"(1) the defendant was at least eighteen years old at the time the defendant committed the instant offense of conviction; (2) the instant offense of conviction is a felony that is either a crime of violence or a controlled substance offense; and (3) the defendant has at least two prior felony convictions of either a crime of violence or a controlled substance offense." USSG §4Bl.l(a).

         The Guidelines defined "crime of violence" as

"any offense under federal or state law, punishable by imprisonment for a term exceeding one year that- "(1) has as an element the use, attempted use, or threatened use of physical force against the person of another, or
"(2) is burglary of a dwelling, arson, or extortion, involves use of explosives, or otherwise involves conduct that presents a serious potential risk of physical injury to another." §4B1.2(a) (emphasis added).

         The clause beginning with "or otherwise" in this definition is known as the residual clause.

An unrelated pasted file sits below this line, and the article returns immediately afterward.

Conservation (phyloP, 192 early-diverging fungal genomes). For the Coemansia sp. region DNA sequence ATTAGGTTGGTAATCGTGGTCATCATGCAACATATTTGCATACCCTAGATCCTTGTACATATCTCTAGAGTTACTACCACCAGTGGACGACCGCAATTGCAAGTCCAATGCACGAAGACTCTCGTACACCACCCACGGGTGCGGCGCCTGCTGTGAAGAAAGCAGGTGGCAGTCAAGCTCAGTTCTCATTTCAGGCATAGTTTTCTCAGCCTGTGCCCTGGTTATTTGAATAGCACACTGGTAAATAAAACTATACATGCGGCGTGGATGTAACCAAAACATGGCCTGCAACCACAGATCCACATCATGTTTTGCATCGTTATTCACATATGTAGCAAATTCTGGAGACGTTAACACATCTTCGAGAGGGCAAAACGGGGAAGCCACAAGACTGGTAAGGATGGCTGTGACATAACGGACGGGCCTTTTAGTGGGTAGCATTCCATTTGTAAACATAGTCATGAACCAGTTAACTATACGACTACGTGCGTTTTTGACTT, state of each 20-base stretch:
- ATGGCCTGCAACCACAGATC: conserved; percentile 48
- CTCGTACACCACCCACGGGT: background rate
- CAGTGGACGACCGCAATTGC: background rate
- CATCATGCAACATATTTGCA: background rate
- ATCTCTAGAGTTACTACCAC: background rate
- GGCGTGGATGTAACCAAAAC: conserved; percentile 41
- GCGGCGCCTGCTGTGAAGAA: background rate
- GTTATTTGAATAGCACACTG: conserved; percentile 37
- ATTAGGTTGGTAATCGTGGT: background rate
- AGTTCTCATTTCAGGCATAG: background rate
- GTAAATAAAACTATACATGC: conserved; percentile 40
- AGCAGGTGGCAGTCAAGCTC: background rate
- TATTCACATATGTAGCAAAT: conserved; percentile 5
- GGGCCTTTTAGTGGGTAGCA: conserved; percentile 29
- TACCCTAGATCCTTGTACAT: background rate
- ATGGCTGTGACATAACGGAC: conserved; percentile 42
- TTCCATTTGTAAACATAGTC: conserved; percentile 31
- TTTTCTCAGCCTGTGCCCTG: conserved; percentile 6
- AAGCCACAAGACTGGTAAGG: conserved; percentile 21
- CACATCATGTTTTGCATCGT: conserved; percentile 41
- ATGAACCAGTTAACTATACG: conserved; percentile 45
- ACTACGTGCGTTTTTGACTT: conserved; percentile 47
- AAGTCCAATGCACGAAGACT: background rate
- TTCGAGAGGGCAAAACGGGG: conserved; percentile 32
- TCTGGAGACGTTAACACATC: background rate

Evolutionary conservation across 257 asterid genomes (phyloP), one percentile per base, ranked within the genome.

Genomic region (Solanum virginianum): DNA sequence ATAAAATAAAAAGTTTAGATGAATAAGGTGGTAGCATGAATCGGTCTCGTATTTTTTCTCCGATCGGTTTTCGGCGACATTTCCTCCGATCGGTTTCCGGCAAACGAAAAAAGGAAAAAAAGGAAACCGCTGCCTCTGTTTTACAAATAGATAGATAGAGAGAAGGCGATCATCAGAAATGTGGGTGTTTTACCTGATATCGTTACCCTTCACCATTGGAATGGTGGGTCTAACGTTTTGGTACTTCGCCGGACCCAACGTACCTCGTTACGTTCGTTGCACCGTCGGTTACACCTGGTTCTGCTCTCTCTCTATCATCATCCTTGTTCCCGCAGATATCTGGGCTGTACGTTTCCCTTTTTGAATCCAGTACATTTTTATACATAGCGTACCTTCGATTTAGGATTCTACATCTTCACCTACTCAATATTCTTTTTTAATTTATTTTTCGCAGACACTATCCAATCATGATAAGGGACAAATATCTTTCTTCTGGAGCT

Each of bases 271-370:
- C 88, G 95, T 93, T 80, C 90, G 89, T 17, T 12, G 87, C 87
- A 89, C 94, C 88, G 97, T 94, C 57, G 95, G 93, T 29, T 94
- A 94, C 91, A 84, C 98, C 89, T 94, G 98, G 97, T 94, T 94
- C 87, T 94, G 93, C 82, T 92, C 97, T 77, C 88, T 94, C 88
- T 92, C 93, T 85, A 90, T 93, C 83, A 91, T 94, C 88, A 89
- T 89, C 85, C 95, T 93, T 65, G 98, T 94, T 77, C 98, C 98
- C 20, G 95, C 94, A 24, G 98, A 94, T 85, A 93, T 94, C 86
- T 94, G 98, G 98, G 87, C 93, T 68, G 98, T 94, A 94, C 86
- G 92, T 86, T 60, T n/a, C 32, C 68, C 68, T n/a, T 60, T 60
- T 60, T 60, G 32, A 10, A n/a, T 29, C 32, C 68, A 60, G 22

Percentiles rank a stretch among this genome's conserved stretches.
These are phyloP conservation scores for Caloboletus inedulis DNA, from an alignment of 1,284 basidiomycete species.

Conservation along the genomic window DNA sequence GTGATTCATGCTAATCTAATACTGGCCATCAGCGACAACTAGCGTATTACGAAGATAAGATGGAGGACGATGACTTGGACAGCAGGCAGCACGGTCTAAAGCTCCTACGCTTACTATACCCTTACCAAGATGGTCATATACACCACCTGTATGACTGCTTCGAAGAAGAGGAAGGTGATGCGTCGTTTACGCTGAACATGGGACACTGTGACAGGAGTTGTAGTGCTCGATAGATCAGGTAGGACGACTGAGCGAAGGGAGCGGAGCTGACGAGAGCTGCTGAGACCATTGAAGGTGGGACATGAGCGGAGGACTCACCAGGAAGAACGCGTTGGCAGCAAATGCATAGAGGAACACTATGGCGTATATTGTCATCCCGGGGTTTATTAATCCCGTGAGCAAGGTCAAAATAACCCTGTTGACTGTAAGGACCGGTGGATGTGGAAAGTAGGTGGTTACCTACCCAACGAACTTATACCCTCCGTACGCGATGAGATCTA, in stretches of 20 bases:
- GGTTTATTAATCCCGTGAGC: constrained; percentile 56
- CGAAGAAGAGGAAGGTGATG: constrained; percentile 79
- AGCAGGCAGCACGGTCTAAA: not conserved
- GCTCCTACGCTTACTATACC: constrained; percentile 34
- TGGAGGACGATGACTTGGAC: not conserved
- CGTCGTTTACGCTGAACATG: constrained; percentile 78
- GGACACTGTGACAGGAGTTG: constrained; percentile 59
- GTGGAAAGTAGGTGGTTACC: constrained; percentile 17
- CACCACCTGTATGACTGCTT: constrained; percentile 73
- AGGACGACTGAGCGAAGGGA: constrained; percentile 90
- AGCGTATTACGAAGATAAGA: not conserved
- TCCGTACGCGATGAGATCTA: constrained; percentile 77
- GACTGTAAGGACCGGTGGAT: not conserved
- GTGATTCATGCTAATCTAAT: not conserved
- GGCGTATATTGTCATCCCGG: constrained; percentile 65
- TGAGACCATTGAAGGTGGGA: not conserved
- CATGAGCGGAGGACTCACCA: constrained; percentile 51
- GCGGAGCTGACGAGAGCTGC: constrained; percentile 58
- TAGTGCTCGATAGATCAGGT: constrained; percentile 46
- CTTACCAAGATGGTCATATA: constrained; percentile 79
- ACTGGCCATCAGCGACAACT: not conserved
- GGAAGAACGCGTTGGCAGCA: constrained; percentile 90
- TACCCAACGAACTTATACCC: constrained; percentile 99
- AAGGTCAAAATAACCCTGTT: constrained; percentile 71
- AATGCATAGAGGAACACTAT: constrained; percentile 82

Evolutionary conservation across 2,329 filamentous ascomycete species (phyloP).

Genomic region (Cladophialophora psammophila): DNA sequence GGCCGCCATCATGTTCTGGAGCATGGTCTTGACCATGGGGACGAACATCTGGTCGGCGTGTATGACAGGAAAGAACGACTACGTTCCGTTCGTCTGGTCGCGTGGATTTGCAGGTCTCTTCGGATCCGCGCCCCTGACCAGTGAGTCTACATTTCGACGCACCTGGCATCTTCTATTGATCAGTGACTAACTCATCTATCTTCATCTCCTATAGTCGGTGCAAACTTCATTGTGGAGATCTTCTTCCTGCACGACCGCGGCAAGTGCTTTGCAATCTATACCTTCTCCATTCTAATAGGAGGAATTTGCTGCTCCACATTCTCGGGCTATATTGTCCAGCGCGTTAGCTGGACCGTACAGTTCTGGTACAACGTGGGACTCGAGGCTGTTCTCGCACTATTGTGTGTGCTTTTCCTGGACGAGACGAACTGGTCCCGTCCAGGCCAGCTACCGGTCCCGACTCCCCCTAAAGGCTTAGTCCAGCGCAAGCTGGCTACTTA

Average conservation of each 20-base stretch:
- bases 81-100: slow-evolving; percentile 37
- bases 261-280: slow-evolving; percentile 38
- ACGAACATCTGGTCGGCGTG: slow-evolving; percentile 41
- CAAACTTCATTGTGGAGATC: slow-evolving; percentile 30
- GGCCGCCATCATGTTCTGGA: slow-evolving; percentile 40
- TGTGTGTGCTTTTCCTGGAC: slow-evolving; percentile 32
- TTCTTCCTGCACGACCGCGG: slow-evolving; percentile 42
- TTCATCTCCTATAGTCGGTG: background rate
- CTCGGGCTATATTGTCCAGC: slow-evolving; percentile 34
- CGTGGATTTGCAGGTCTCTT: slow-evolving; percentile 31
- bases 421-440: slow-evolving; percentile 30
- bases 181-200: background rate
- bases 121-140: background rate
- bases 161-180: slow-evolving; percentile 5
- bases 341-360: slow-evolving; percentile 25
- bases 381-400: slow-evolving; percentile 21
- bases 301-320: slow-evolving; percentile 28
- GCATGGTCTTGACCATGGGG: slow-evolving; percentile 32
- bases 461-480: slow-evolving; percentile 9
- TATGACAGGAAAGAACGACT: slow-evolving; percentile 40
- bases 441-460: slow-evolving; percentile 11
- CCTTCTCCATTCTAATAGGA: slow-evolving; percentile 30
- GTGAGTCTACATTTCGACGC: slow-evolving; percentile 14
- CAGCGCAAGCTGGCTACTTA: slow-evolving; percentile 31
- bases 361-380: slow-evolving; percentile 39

The commentary to the career-offender Guideline provided that possession of a sawed-off shotgun was a crime of violence. See §4B1.2, comment., n. 1 ("Unlawfully possessing a firearm described in 26 U.S.C. §5845(a) (e.g., a sawed-off shotgun . . .) is a 'crime of violence'"); §5845(a) ("The term 'firearm' means (1) a shotgun having a barrel or barrels of less than 18 inches in length").

         The District Court agreed that petitioner qualified as a career offender under the Guidelines. Petitioner was over 18 years of age at the time of his offense, and his criminal history included multiple prior felony convictions for controlled substance offenses. Furthermore, in the District Court's view, petitioner's §922(g)(1) conviction qualified as a "crime of violence." Because he qualified as a career offender, petitioner's Guidelines range was 360 months to life imprisonment. The District Court sentenced petitioner to 360 months. The Court of Appeals affirmed petitioner's conviction and sentence, and this Court denied certiorari. United States v. Beckles, 565 F.3d 832, 846 (CA11), cert denied, 558 U.S. 906 (2009).

         In September 2010, petitioner filed a motion to vacate his sentence under 28 U.S.C. §2255, arguing that his conviction for unlawful possession of a firearm was not a "crime of violence, " and therefore that he did not qualify as a career offender under the Guidelines. The District Court denied the motion, and the Court of Appeals affirmed.